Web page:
The amount of time I spent making pretend with the neighborhood kids diminished as we entered the teen years, and although I will confess to breaking out my Barbie dolls sporadically until the age of seventeen, I shifted my expressive outlet mainly to writing. An interesting fact: at about age fifteen I wrote the basis of the story that at age forty-five became my first published novel, Beggars and Choosers. All of my characters resembled 1980’s rock and roll singers (think REALLY BIG hair), and I was one of the romantic leads.

So, in short, which this answer was not, I have a powerful imagination, which maturing did nothing to lessen. And so my play-acting shifted from acting things out with my body, to acting them out with toys and dolls and yes, sometimes leaves, to acting them out in my head through my writing.

Who influenced you?

My primary influence has long been my older sister, the one I’d been trying to keep up with ever since we belonged to the same indigenous family in my backyard as children. After experiencing a mutual admiration—no, not obsession, we just liked him a lot—for the Edward Cullen character from Twilight, my sister was moved to write. And yes, her little sister was hot on her heels. Part of our relationship is now “book talk”, where we discuss what we are working on, ask questions of each other, and offer honest opinions.

Do you have a favorite book/subject/character/setting?

I will again own up to my strong appreciation of Twilight by Stephenie Meyer. And in particular, I adore the character of Edward Cullen. I will also admit that I when I first read Twilight, I wasn’t quite certain why Edward affected me so much. I asked myself, “Why on earth do you spend so much time wondering ‘what would Edward do’ in this situation?”  Could it be that I was merely influenced by the multitudes of beautiful images in the media of the actor, Robert Pattinson, who played Edward? Was I so shallow that a near-perfect physical representative of a character in a book could influence me to such a degree?

With relief, though, I realized that I had some real reasons for buying into this character. First, you must know that I am a romance reader and writer.

I believe in love…

I believe that love is love…

I believe that love can save…

To sum it up, love is, in my opinion, a many splendid thing.

And what I love about Edward is the way he loves Bella. Not only is his love for her all-consuming, and completely self-sacrificial, in nature, but it is also dangerous. He is dangerous. He is the very bad good guy, or maybe the very good bad guy, that so many of us can’t get enough of in our romance reading.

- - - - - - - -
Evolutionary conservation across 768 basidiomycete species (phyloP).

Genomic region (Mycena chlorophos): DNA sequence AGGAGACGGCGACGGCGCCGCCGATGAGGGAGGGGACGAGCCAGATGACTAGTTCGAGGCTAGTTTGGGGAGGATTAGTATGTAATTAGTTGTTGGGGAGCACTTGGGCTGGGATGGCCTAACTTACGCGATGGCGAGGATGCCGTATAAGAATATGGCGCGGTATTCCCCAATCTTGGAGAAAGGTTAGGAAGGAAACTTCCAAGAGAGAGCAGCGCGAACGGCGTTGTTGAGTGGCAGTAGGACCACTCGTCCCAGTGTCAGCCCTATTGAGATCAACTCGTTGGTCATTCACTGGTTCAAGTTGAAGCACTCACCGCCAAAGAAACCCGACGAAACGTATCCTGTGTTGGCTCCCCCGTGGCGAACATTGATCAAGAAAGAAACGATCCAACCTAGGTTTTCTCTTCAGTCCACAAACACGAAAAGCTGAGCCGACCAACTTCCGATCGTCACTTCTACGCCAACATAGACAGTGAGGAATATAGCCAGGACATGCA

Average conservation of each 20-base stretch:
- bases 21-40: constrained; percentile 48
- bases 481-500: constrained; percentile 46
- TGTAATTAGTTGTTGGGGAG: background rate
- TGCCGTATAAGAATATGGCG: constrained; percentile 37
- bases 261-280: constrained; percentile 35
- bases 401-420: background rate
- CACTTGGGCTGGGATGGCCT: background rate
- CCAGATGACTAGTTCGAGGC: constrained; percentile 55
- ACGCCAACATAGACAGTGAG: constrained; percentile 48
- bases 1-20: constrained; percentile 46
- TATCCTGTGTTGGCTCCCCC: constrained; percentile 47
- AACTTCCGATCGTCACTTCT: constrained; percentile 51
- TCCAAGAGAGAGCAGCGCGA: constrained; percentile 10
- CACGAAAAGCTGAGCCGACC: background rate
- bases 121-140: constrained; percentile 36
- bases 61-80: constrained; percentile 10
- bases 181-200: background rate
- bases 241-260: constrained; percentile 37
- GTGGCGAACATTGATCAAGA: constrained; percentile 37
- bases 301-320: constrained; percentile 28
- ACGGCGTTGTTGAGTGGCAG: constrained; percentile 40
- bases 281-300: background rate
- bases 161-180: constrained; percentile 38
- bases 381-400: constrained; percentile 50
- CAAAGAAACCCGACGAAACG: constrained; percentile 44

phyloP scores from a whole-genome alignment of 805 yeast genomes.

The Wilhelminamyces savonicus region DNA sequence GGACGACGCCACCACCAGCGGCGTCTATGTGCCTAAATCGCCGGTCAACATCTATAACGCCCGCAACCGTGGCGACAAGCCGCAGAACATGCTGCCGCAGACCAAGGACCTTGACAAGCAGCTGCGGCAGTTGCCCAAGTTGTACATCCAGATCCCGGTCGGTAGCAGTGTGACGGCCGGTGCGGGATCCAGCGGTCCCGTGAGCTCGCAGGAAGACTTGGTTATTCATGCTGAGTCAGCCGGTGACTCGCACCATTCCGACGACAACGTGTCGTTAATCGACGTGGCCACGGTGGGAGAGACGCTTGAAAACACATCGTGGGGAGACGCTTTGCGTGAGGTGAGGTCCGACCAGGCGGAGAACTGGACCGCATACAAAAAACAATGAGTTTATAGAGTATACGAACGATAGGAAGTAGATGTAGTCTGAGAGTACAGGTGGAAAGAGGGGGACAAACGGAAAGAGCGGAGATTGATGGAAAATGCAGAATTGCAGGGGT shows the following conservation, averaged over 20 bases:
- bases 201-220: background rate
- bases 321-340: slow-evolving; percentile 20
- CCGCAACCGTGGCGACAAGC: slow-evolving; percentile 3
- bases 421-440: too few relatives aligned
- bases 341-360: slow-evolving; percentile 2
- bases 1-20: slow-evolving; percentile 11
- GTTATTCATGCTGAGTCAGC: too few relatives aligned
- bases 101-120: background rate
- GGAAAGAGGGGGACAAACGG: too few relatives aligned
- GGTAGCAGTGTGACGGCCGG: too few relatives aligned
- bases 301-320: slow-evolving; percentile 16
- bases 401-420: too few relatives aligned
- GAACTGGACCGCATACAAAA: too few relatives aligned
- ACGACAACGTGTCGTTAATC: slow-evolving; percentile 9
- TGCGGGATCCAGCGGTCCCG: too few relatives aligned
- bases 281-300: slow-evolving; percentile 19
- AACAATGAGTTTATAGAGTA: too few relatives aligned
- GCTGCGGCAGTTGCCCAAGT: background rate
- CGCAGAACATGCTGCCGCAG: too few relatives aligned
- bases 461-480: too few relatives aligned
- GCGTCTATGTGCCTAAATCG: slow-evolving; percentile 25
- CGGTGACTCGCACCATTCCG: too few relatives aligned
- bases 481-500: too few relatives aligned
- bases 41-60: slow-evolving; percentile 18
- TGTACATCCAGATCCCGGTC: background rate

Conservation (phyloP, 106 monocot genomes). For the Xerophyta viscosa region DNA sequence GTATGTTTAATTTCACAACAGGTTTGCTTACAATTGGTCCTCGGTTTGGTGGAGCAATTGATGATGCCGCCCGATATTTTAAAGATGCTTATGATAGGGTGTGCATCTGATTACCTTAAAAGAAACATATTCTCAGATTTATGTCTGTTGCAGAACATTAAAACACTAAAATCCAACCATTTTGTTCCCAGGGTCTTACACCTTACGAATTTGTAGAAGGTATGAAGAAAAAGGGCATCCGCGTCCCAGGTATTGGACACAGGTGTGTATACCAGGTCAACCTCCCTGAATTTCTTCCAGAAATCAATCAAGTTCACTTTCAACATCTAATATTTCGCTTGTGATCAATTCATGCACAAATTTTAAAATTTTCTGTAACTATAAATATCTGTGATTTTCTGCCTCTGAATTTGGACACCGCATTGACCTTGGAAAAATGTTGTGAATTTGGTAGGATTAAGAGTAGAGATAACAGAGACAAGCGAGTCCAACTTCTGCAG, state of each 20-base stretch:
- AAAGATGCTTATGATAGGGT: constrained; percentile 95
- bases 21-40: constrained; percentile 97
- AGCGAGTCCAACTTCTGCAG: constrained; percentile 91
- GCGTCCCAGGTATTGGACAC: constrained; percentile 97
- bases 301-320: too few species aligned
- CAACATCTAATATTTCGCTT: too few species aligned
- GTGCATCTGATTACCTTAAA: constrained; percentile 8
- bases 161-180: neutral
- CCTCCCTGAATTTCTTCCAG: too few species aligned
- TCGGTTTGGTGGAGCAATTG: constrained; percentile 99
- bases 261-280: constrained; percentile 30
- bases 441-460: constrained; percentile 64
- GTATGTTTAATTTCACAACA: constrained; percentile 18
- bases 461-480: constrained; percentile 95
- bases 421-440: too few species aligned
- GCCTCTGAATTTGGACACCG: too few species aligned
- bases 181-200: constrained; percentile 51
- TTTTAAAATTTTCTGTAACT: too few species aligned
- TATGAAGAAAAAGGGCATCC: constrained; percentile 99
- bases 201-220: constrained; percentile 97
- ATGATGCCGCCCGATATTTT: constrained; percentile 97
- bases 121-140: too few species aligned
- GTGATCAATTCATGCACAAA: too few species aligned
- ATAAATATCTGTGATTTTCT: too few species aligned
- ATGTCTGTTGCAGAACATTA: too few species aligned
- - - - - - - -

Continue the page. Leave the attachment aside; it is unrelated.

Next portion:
Prior to reading Twilight, I almost strictly read historical romance. So, for setting and time period, it had never been contemporary backdrops for me. In fact, another character I favor (all-consuming and self-sacrificial and dangerous love: check, check, and check) is Mr. Rochester of Charlotte Bronte’s Jane Eyre. I enjoy reading about the propriety of life in historical fiction.

What advice do you have for someone who wants to be an author?

My most successful YA novels have been the ones in which I totally cut loose and broke the rules, writing what was in my heart, such as The Red Sheet. There are a lot of rules, you know, for a piece of fiction to be acceptable to publishers. Don’t be too wordy, never use a passive voice, avoid clichés like the plague, don’t refer to popular culture too specifically or it will date your book, by all means don’t be cute as readers might feel left out of an inside joke, and always avoid alliteration (hehehe). And there are plenty more rules where these came from. But my advice cannot be found in a list. My words of wisdom for new authors: Be true to yourself. Readers can spot a fake a mile away.

Where is your favorite place to write?

I have four (wonderful, in case they read this) children who, over the past years, I have carted around to all kinds of extracurricular activities. So, I have often written in my black Volvo wagon, parked outside a dance studio, or a gymnasium, or an SAT class. I can get the job done, pretty much anywhere. But my favorite place to write is in THE RED SOX ROOM, on my big comfy couch, surrounded by my baseball heroes.

What else would you like to tell us?

*I am a connoisseur of fine cats. Right now we have five.

*I adore a mocha latte with extra espresso. But I’ve lately been getting into a nice hot cup of tea. (Not literally getting into the cup of tea… I just like to drink it.)

*Sometimes chocolate is an absolute necessity to maintaining my sanity. My preference is for Lindt hollow chocolate Easter bunnies, which unfortunately become scarce in online shops by late summer.

*I have a standard go-to outfit, which I know I will feel confident in: white oxford shirt (worn untucked), button-down collar mandatory, ripped button fly light blue jeans, brown Frye harness boots, and pearl earrings. This is my go-to outfit—I reach for it when I have to run out to my daughter’s tennis match, the grocery store, an AAU basketball game, college tours… well, you name it. You will find me dressed like a slightly preppy ranch hand.

I guess I told you enough about me.

I’d like to introduce my assistant Kari Higa’s who created the promo images. As a mother of three wonderful children, Kari splits her time between taxiing her kids around town and doing what she loves.  Music and art are her passion and reading is her escape.  She loves to listen to Chopin but wants to play Bach. From art journals to visual note taking, Kari loves to try different art media that express her thoughts and emotions. As a former educator, she loves spending time with kids, whether she is volunteering for a youth program or at her kids' schools.

Mia, thank you so much for spending six minutes with LitPick! This has been a very fun interview!


Mia Kerick